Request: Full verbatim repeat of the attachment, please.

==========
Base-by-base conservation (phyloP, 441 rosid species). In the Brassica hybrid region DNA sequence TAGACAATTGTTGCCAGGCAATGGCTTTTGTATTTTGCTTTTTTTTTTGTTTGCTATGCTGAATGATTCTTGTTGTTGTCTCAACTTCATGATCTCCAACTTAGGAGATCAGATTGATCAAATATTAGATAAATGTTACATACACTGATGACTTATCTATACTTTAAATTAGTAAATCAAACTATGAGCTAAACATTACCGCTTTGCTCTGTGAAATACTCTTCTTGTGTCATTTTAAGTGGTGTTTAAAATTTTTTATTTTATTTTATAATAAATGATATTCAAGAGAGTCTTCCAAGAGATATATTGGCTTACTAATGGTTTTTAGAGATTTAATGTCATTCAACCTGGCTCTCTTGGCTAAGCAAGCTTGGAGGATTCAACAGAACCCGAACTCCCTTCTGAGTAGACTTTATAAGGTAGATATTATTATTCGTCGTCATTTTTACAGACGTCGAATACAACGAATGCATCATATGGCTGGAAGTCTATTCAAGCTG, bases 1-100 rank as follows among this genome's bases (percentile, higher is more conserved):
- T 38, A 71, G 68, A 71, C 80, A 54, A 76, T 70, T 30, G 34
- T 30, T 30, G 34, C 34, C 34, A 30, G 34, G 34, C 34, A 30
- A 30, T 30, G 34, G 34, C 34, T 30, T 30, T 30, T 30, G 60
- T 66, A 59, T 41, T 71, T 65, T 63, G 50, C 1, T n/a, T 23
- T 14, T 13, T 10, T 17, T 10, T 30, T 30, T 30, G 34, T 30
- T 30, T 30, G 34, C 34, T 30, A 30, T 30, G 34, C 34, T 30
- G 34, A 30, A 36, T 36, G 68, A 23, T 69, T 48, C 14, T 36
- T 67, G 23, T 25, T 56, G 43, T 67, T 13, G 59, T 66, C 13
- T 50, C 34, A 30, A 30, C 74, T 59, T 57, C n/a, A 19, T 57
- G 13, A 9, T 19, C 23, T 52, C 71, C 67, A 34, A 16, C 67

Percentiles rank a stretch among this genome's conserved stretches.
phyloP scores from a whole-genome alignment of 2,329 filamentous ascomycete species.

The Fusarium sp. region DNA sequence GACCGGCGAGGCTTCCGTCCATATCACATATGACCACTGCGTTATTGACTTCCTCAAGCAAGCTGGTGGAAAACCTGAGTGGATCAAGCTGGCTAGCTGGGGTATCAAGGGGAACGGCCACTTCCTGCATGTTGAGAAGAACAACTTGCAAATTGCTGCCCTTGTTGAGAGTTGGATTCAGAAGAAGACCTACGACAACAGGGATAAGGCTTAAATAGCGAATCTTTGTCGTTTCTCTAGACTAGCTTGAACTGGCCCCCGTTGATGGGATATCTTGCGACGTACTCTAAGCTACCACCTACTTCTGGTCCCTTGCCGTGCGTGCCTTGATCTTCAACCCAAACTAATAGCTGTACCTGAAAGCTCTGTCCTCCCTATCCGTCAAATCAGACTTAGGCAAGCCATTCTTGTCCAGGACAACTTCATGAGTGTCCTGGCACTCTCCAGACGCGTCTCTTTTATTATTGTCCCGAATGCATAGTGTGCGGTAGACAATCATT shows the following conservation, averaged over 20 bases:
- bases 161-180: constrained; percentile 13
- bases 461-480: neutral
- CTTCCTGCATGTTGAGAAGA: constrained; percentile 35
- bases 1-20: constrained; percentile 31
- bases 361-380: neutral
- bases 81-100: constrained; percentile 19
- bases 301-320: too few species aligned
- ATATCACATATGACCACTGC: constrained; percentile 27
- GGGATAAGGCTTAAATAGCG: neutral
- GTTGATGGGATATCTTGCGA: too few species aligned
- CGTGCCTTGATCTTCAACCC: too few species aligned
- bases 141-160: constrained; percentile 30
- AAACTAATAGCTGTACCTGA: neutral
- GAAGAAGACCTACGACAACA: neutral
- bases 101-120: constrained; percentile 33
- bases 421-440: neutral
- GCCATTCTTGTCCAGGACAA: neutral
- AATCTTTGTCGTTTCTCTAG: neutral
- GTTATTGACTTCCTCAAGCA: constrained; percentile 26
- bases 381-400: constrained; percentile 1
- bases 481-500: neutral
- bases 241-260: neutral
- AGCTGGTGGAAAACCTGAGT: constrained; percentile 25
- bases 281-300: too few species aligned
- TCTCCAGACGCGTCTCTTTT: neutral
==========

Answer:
Base-by-base conservation (phyloP, 441 rosid species). In the Brassica hybrid region DNA sequence TAGACAATTGTTGCCAGGCAATGGCTTTTGTATTTTGCTTTTTTTTTTGTTTGCTATGCTGAATGATTCTTGTTGTTGTCTCAACTTCATGATCTCCAACTTAGGAGATCAGATTGATCAAATATTAGATAAATGTTACATACACTGATGACTTATCTATACTTTAAATTAGTAAATCAAACTATGAGCTAAACATTACCGCTTTGCTCTGTGAAATACTCTTCTTGTGTCATTTTAAGTGGTGTTTAAAATTTTTTATTTTATTTTATAATAAATGATATTCAAGAGAGTCTTCCAAGAGATATATTGGCTTACTAATGGTTTTTAGAGATTTAATGTCATTCAACCTGGCTCTCTTGGCTAAGCAAGCTTGGAGGATTCAACAGAACCCGAACTCCCTTCTGAGTAGACTTTATAAGGTAGATATTATTATTCGTCGTCATTTTTACAGACGTCGAATACAACGAATGCATCATATGGCTGGAAGTCTATTCAAGCTG, bases 1-100 rank as follows among this genome's bases (percentile, higher is more conserved):
- T 38, A 71, G 68, A 71, C 80, A 54, A 76, T 70, T 30, G 34
- T 30, T 30, G 34, C 34, C 34, A 30, G 34, G 34, C 34, A 30
- A 30, T 30, G 34, G 34, C 34, T 30, T 30, T 30, T 30, G 60
- T 66, A 59, T 41, T 71, T 65, T 63, G 50, C 1, T n/a, T 23
- T 14, T 13, T 10, T 17, T 10, T 30, T 30, T 30, G 34, T 30
- T 30, T 30, G 34, C 34, T 30, A 30, T 30, G 34, C 34, T 30
- G 34, A 30, A 36, T 36, G 68, A 23, T 69, T 48, C 14, T 36
- T 67, G 23, T 25, T 56, G 43, T 67, T 13, G 59, T 66, C 13
- T 50, C 34, A 30, A 30, C 74, T 59, T 57, C n/a, A 19, T 57
- G 13, A 9, T 19, C 23, T 52, C 71, C 67, A 34, A 16, C 67

Percentiles rank a stretch among this genome's conserved stretches.
phyloP scores from a whole-genome alignment of 2,329 filamentous ascomycete species.

The Fusarium sp. region DNA sequence GACCGGCGAGGCTTCCGTCCATATCACATATGACCACTGCGTTATTGACTTCCTCAAGCAAGCTGGTGGAAAACCTGAGTGGATCAAGCTGGCTAGCTGGGGTATCAAGGGGAACGGCCACTTCCTGCATGTTGAGAAGAACAACTTGCAAATTGCTGCCCTTGTTGAGAGTTGGATTCAGAAGAAGACCTACGACAACAGGGATAAGGCTTAAATAGCGAATCTTTGTCGTTTCTCTAGACTAGCTTGAACTGGCCCCCGTTGATGGGATATCTTGCGACGTACTCTAAGCTACCACCTACTTCTGGTCCCTTGCCGTGCGTGCCTTGATCTTCAACCCAAACTAATAGCTGTACCTGAAAGCTCTGTCCTCCCTATCCGTCAAATCAGACTTAGGCAAGCCATTCTTGTCCAGGACAACTTCATGAGTGTCCTGGCACTCTCCAGACGCGTCTCTTTTATTATTGTCCCGAATGCATAGTGTGCGGTAGACAATCATT shows the following conservation, averaged over 20 bases:
- bases 161-180: constrained; percentile 13
- bases 461-480: neutral
- CTTCCTGCATGTTGAGAAGA: constrained; percentile 35
- bases 1-20: constrained; percentile 31
- bases 361-380: neutral
- bases 81-100: constrained; percentile 19
- bases 301-320: too few species aligned
- ATATCACATATGACCACTGC: constrained; percentile 27
- GGGATAAGGCTTAAATAGCG: neutral
- GTTGATGGGATATCTTGCGA: too few species aligned
- CGTGCCTTGATCTTCAACCC: too few species aligned
- bases 141-160: constrained; percentile 30
- AAACTAATAGCTGTACCTGA: neutral
- GAAGAAGACCTACGACAACA: neutral
- bases 101-120: constrained; percentile 33
- bases 421-440: neutral
- GCCATTCTTGTCCAGGACAA: neutral
- AATCTTTGTCGTTTCTCTAG: neutral
- GTTATTGACTTCCTCAAGCA: constrained; percentile 26
- bases 381-400: constrained; percentile 1
- bases 481-500: neutral
- bases 241-260: neutral
- AGCTGGTGGAAAACCTGAGT: constrained; percentile 25
- bases 281-300: too few species aligned
- TCTCCAGACGCGTCTCTTTT: neutral